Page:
Friday, Jan. 25, 2008

State, municipal leaders cool to Prince George’s soccer plan

Potential sites for the new stadium include Greenbelt, College Park, New Carrollton

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Some state and local leaders in Prince George’s County are expressing misgivings about a plan to move the professional soccer team D.C. United from the District’s RFK Stadium to a location in the county.

A new stadium could exacerbate some of the challenges the county faces in spite of its potential economic benefits and entertainment value, said Del. Barbara A. Frush (D-Dist. 21) of Beltsville.

‘‘We have Konterra coming. We have the ICC dumping traffic into our district. And we have BRAC that will affect us, so we have to look at the logistics and talk to our constituents,” said Frush, chairwoman of the county’s delegation to Annapolis.

‘‘It seems like it could be a very good thing, but the devil is always in the details and I haven’t seen a proposal yet,” she said.

The Maryland Stadium Authority will oversee a feasibility study that will examine the economic effects of a soccer stadium that could hold as many as 31,000 spectators.

Greenbelt, College Park and New Carrollton are being mentioned as potential sites.

The proposal started to take shape last fall after county officials asked the stadium authority for help attracting the Major League Soccer team.

D.C. United has been in talks about a new stadium in the District, but by several accounts those negotiations have yielded little progress in recent months.

Prince George’s officials said they would like to see a stadium built at either the Greenbelt or New Carrollton Metrorail stations to serve as a centerpiece for development.

‘‘We are the last county in the region to really develop around our Metro stations,” said David Byrd, the county’s deputy chief administrative officer. ‘‘[A stadium] can be a great anchor for mixed-use development at Metro stations. ... When the game is over, there will be lots of things for people to do when they leave the stadium.”

‘‘We think either option would be excellent for the county,” he said.

Prince George’s County Executive Jack B. Johnson (D) sent a letter to the stadium authority in November saying he had met with team officials and discussed the possibility of moving the franchise to Prince George’s, which also is home to FedEx Field, the Washington Redskins’ stadium.

Byrd said he sent a letter to MLS President Don Garber last month asking for his support in bringing the team to Prince George’s but has not received a response.

A D.C. United spokesman said the team would not comment on a move to Maryland.

In addition to a capacity of 27,000 to 31,000 spectators, preliminary stadium plans call for 33,000 square feet of private suites and 10,500 square feet of party decks, according to stadium authority documents.

D.C. United, which has won four of the MLS’ 12 championships, has played at RFK Stadium since 1996.

In 1997, Prince George’s officials lured the Redskins to 91,000-seat stadium in Landover. The county received more than $10 million in admission and property taxes from FedEx Field in fiscal 2006, well over the $6 million in taxes the stadium was originally projected to bring in.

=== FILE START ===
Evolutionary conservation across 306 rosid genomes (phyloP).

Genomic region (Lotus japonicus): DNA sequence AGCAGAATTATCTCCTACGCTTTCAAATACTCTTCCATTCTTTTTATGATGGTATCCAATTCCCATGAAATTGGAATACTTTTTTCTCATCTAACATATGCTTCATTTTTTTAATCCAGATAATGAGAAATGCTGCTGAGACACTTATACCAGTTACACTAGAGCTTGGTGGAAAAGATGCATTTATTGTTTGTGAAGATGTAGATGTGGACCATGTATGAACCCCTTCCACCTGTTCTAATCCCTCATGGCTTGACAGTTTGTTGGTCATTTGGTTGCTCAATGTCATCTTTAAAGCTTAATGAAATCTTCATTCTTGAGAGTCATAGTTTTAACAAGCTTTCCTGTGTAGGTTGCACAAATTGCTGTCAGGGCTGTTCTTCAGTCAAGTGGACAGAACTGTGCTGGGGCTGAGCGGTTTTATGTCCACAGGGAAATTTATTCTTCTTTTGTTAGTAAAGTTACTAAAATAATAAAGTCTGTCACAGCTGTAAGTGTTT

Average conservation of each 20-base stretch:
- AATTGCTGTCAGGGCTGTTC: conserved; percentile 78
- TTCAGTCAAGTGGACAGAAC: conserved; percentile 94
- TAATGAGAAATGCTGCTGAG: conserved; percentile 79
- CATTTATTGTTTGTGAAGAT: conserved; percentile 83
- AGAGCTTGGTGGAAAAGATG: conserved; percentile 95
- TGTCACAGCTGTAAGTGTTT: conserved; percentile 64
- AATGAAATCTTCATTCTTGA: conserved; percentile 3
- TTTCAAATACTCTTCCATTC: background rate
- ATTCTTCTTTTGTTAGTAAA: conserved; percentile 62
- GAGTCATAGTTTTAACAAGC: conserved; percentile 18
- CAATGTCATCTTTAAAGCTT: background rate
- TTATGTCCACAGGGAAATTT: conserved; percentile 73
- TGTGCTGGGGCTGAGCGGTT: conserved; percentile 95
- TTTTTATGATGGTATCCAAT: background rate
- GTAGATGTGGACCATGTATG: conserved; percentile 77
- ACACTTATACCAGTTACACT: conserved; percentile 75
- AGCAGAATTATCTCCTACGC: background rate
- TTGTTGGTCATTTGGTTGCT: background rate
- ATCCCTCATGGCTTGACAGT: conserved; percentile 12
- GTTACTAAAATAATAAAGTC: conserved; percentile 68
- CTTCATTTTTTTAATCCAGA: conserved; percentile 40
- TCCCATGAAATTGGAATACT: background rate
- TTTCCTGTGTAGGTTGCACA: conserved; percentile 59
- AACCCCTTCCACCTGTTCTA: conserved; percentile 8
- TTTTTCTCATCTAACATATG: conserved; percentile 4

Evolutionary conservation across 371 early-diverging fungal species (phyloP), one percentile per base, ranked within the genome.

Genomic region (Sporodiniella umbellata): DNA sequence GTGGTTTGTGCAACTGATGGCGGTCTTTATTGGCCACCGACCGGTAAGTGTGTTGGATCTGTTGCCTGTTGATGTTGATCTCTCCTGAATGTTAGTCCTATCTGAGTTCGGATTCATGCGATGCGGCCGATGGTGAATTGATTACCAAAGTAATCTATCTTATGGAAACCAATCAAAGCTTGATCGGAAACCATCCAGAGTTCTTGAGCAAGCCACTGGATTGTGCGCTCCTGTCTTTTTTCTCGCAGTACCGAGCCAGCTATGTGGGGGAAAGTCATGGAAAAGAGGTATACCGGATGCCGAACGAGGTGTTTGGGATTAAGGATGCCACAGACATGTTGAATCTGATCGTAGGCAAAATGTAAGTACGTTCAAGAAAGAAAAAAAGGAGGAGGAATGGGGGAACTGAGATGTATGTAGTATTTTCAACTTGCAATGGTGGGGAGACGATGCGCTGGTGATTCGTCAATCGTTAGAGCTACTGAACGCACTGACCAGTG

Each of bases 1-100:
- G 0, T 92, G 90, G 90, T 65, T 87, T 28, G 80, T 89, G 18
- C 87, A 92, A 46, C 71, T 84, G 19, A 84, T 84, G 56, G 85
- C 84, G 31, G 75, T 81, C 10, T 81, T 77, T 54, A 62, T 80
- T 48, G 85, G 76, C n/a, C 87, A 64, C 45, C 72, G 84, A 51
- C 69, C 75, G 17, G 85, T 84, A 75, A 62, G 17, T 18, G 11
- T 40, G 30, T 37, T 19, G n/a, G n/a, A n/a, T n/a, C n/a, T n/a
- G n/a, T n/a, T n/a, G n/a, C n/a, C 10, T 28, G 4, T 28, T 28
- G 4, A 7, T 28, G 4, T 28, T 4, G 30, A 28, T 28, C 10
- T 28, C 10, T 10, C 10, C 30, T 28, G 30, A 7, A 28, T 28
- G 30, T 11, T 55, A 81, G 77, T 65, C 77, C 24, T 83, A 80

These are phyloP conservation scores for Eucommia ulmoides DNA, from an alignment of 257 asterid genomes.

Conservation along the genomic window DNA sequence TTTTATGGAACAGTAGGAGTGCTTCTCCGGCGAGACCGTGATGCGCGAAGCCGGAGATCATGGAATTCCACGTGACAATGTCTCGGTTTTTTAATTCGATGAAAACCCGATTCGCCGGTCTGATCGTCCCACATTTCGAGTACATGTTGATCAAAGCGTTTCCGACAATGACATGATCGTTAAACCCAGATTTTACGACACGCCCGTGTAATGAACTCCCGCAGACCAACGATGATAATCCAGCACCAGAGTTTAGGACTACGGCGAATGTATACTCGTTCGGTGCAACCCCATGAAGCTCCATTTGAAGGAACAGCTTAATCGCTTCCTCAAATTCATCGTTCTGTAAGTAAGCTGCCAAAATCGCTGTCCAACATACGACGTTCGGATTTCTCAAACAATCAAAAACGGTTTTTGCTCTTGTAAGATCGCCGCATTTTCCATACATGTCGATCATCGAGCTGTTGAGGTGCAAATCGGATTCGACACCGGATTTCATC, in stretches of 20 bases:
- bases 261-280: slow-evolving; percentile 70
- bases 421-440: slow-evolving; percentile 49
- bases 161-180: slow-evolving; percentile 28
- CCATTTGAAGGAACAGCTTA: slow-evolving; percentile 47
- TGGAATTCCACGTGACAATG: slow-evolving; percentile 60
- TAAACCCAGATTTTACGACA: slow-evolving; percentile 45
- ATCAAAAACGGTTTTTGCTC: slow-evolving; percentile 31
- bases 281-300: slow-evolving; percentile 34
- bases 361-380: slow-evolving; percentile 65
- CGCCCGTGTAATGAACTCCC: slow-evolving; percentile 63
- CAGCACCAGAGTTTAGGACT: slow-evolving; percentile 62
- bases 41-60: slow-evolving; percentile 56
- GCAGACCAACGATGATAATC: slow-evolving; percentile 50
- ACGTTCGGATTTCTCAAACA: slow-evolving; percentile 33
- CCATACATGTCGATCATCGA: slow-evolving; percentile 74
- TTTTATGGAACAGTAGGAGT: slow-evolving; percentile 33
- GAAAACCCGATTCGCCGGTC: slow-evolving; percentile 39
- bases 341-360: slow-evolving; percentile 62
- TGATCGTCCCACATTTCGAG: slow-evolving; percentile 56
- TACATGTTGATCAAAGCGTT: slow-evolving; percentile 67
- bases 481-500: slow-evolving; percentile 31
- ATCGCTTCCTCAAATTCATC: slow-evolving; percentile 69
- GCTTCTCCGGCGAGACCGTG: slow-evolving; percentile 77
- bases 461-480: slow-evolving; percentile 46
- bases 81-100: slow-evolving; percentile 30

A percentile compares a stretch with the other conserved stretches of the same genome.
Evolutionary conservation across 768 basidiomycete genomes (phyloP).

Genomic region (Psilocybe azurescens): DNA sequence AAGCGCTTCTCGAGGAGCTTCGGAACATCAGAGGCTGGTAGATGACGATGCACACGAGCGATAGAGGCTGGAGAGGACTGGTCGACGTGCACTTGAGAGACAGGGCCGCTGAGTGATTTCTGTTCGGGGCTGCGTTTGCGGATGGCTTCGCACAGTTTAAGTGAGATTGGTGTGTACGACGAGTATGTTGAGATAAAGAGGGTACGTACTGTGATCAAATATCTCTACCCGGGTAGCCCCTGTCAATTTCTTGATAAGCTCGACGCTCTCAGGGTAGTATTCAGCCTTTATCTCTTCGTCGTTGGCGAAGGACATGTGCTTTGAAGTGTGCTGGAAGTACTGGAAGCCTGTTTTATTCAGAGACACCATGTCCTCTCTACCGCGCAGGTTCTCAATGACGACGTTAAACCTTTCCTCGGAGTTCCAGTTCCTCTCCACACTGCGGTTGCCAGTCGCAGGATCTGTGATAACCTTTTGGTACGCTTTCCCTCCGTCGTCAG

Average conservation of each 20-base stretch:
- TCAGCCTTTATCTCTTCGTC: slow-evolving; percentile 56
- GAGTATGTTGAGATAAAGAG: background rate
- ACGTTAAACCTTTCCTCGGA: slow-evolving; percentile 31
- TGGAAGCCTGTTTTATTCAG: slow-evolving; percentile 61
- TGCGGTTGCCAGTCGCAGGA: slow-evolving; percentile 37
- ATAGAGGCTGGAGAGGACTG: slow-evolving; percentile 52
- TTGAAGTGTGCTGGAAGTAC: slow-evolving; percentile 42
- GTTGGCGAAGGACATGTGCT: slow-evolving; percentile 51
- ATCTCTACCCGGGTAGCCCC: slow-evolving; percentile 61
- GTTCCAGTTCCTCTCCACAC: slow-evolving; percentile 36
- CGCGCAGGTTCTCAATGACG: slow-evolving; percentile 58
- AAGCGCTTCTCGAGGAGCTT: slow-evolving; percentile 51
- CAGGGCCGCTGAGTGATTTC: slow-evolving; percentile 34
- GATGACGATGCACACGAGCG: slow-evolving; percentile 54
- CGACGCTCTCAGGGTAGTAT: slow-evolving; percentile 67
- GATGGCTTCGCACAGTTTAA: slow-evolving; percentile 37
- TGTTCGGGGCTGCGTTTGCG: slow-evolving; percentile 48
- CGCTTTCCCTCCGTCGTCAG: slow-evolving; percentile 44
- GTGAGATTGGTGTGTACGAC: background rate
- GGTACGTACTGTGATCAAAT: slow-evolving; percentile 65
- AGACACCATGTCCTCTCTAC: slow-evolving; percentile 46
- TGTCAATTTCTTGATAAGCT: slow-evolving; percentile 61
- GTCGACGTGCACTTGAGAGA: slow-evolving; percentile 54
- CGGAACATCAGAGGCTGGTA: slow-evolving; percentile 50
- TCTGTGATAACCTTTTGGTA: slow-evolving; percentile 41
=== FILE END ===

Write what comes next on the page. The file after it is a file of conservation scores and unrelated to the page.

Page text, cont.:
College Park City Councilwoman Mary Cook (Dist. 4) said she did not think it would be possible for the city to host a sports franchise.

‘‘I would have great concern about the traffic, noise, pollution and crime — the same things we worry about on a daily basis and this would just increase it,” Cook said. ‘‘Is it a good thing? It could be if done correctly.”

College Park City Councilman Jonathan Molinatto (Dist. 1) said he was in favor of the proposal, as it would be a great boon for businesses as well as the surrounding communities.

‘‘It would make the area more popular. I’ve been to RFK a few times for games, and it definitely has a strong following,” he said. ‘‘Given economic feasibility, I would be for it.”

Molinatto said he was concerned about the increased traffic such a stadium would bring, ‘‘especially if there was a D.C. United game and a Terps football or basketball game [at the same time].”

New Carrollton Mayor Pro Tem Dave Anderson said he only recently learned about the possibility of a stadium in Prince George’s, and it is too early to tell what will happen.

Whatever happens, Anderson said, it is unlikely to be within New Carrollton city limits because there is not enough land.

‘‘The potential for bringing new business would be good, but on the other hand it may bring traffic problems,” Anderson said. ‘‘But I don’t know the specific locations that they’re thinking about. I’m not sure if it would be on the New Carrollton side of the Metro station or the Landover side of the Metro station. It’s hard to say at this point what the impact would be for the city.”

Greenbelt Mayor Pro Tem Rodney Roberts, upon hearing Greenbelt was considered as a possible site, said he did not take the news seriously and offered little support for a soccer stadium near the Greenbelt Metro station.

‘‘Personally, I don’t think there’s enough room there for a stadium,” Roberts said. ‘‘I think that’s crazy. If you’re talking about having revenue, there’s a lot better things to put there besides a stadium.”

State Sen. James C. Rosapepe said he does not hear many people demanding a soccer stadium in the county.

‘‘It would depend on who pays for it, traffic congestion,” said Rosapepe (D-Dist. 21) of College Park, an admitted soccer fan. ‘‘... If a private company wants to build a soccer stadium in a place that won’t create worse traffic, then there could be a chance for it.”

Staff Writers Janel H. Davis, Natalie McGill, Alan Brody and Jeffrey K. Lyles contributed to this report. Davis reported from Annapolis.

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